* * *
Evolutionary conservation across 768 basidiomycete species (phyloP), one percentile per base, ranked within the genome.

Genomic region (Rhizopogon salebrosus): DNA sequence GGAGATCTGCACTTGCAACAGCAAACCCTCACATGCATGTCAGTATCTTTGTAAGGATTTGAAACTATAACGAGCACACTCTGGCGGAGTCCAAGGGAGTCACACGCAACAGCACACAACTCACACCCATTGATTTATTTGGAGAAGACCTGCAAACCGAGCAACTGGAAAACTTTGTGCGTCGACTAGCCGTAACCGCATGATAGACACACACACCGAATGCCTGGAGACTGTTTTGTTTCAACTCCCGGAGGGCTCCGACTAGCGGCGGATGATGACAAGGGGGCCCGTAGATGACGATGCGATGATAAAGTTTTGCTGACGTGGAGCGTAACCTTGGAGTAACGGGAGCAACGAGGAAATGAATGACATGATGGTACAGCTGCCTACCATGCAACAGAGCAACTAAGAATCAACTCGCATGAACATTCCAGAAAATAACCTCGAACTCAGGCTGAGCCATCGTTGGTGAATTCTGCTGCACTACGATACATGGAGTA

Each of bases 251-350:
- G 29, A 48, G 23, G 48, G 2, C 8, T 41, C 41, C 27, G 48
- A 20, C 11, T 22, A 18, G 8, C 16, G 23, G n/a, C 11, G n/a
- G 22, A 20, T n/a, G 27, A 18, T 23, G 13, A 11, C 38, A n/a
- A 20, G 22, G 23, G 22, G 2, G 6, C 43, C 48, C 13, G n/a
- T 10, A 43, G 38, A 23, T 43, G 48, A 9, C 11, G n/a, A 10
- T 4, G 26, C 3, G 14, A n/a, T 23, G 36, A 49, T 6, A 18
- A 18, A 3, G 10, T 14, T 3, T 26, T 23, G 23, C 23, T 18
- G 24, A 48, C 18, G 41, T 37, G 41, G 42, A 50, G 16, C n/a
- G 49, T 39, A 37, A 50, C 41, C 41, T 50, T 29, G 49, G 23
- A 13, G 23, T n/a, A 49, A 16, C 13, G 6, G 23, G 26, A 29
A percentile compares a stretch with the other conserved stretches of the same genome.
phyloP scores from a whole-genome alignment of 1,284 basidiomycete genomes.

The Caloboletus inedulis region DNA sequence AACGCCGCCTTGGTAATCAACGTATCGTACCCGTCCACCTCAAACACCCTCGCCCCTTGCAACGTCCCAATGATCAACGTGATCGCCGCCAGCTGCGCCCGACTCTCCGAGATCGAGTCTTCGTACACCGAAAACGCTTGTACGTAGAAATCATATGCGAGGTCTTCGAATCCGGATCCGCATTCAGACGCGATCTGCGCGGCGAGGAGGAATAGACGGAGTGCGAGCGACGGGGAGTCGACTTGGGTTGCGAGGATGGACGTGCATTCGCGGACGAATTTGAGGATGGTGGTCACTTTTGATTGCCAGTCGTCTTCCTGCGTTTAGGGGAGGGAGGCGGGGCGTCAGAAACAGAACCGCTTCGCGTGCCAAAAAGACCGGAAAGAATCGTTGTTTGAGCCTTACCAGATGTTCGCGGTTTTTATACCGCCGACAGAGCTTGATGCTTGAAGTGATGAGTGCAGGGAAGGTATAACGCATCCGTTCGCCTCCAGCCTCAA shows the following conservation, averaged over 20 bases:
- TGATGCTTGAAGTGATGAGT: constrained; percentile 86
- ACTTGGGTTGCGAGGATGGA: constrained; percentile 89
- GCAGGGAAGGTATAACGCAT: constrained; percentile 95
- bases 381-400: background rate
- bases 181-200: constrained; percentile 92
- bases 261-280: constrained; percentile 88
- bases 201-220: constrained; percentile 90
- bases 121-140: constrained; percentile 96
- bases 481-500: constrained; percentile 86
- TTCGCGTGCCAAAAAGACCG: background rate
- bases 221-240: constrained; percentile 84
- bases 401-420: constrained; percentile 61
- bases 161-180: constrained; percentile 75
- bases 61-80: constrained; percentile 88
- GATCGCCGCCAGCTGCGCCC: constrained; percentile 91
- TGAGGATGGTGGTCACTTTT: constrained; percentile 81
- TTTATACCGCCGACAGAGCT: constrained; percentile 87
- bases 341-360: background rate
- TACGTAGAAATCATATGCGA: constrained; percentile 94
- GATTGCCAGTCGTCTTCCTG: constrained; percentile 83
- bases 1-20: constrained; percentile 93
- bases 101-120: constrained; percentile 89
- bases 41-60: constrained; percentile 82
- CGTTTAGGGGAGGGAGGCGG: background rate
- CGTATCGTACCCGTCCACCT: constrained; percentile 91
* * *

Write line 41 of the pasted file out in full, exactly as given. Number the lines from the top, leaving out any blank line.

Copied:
- CGTATCGTACCCGTCCACCT: constrained; percentile 91